“No.” At the bargaining table, that’s the most powerful word in the English language. Although in-house counsel may desperately want to say “no” to a high settlement demand from an employee-turned-plaintiff, defense costs can force a company to settle for nuisance value. Getting a handle on those costs can empower a company to do the right thing.
A solid dispute-resolution system—whether it’s an arbitration policy fortified with some key provisions or a plain old jury waiver—is key to taming even the most ferocious defense costs. Enforcing a lean mentality among litigators is the final step in crafting a company’s winning strategy.
Arbitration has gotten a bad rap among in-house counsel, due to its extensive court-style discovery, nearly useless dispositive motions and scant appellate review. But there’s no need for a company to get stuck footing those discovery bills. An arbitration policy can explicitly limit paper and deposition discovery.
Arbitrators normally respect those limits. But remember that the arbitrator may not be the final decision-maker. A company that overreaches might find its arbitration policy thrown out by a judge who later views that policy as unconscionable.
The real juice in an arbitration policy is the chance to make class actions obsolete. With a class-action waiver, employees promise to pursue any arbitration claims mano a mano. By shrewdly drafting the arbitration policy to include class-action waivers, the company can kiss class or collective actions goodbye. That’s bound to make executives smile because overtime collective actions can be some of the highest-dollar employee claims.
Class waivers aren’t risk-free. The National Labor Relations Board believes that having one constitutes an unfair labor practice. The U.S. Court of Appeals for the Fifth Circuit rebuffed the NLRB in D.R. Horton Inc. v. NLRB in December 2013, but the NLRB very well may stick to its guns until the Supreme Court weighs in.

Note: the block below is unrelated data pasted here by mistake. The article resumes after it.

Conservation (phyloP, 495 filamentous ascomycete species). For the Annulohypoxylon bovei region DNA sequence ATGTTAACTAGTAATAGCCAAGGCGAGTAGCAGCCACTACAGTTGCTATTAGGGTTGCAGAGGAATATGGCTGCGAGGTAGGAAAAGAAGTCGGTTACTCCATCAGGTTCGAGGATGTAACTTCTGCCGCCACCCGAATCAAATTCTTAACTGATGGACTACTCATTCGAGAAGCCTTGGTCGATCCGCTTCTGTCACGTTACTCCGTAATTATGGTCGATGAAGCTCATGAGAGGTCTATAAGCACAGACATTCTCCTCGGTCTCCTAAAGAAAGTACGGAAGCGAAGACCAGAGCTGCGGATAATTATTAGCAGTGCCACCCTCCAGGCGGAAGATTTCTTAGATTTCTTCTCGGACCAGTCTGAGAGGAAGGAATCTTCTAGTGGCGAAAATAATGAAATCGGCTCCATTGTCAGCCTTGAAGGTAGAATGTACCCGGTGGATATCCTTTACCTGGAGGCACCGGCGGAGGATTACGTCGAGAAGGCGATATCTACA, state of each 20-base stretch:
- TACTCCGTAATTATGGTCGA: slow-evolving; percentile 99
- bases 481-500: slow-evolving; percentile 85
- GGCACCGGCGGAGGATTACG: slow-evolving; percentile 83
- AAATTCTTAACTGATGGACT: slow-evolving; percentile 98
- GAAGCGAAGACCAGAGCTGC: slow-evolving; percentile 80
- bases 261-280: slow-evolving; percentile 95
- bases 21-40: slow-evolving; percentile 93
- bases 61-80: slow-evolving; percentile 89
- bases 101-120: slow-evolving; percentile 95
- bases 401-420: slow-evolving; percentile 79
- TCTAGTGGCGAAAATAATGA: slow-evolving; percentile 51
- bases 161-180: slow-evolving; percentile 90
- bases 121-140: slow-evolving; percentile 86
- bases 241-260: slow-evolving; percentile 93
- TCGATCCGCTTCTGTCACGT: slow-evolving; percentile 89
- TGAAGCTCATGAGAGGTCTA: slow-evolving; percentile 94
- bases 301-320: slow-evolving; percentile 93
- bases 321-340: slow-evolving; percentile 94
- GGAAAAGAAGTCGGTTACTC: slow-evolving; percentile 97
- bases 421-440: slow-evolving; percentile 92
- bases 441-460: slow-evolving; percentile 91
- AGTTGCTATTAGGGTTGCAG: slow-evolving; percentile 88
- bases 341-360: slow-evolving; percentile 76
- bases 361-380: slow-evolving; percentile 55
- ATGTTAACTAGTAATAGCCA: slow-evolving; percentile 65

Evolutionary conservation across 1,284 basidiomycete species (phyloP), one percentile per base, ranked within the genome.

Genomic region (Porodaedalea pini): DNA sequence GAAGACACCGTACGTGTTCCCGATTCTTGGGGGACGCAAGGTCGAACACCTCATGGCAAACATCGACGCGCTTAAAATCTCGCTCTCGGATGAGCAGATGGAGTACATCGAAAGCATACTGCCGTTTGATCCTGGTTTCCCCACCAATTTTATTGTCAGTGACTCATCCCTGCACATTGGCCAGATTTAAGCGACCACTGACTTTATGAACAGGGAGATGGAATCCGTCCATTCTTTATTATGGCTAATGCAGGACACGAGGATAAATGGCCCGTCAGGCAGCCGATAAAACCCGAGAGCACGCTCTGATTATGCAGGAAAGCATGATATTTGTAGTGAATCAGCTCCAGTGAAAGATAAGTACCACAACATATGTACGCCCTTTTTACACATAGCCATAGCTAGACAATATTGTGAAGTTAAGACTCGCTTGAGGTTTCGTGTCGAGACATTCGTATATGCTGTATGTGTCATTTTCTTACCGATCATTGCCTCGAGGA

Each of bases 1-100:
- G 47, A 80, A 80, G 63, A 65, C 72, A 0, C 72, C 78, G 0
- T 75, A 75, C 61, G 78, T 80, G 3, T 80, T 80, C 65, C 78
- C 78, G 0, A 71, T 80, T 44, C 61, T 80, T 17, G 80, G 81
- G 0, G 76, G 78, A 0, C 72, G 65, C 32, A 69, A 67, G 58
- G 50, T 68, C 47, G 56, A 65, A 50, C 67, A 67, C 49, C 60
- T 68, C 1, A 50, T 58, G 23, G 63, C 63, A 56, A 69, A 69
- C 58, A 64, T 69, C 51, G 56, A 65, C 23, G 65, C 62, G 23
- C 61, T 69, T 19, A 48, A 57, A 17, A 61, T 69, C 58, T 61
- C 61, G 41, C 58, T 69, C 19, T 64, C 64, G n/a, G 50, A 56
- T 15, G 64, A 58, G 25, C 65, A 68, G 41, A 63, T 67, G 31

How will the high court rule? In the past, it has found arbitration class waivers enforceable in a consumer contract. There’s a good argument that the high court should find them enforceable in an employee arbitration policy, too.
Likewise, requiring employees to sign jury waivers takes the wild card of a jury out of the picture. That’s good news for defense costs because it means only dispositive motions and a bench trial, not expensive jury questionnaires, jury consultants and jury surprises.
Jury waivers are best if the company’s biggest risk in its workforce is individual claims, not overtime collective actions. That’s because summary judgment knocks out individual claims more often than overtime claims.
Most states, like Texas, enforce a jury waiver when it’s knowing and voluntary. Only a few states, like California and Georgia, won’t enforce one at all. Enforcing one is a pretty good bet if in-house counsel checks state law where the company bases its employees. And, in contrast to class-action waivers, the NLRB won’t bat an eye at a jury waiver.
Once the full-octane arbitration policy or jury waiver is in place, it’s time to make sure that litigation counsel thinks lean.
Solid case assessment is fundamental. Defense counsel sifts through documents and talks with witnesses focused on one primary goal: Find the pressure points. Those are the strong defenses where counsel can exert the least effort to get the most impact. Start with what the employee will need to prove and find evidence to thwart him.
For example, a court might dismiss a retaliation claim if managers decided to terminate the employee before he went to HR to report discrimination. Early discovery could nail down exactly when the employee went to HR. Then, defense counsel can move in for a quick favorable settlement or a summary judgment later on.
Work discovery and dispositive motions in stages. Each stage hones in on at least one pressure point, leaving other work for later.
Don’t overlook the importance of a working timeline. Defense counsel without one will burn money reviewing the same documents seven times for seven different reasons.
Working lean also means keeping an eye out for ways to end the suit that hinge on human psychology. For example, folks with a new job tend to lose interest in suing the last boss. A plaintiff employee who lands a new job making decent money a few months into the suit might be more receptive to a settlement offer than he was when he was still sitting at home, nursing his hurt feelings. His interest might rise when he learns that damages for his lost wages are fixed. Dealt a hand like that, defense counsel might double-time work toward the next pressure point and open up settlement talks.
Steep defense costs don’t have to coerce in-house counsel into overpaying on employee disputes. It just takes thinking differently. Choosing the litigation battleground for future employee disputes gives the company a key advantage. A company does that by creating a robust dispute-resolution system. If litigation counsel also thinks lean, in-house counsel will be better positioned to say “no” to a high settlement demand from an employee-turned-plaintiff.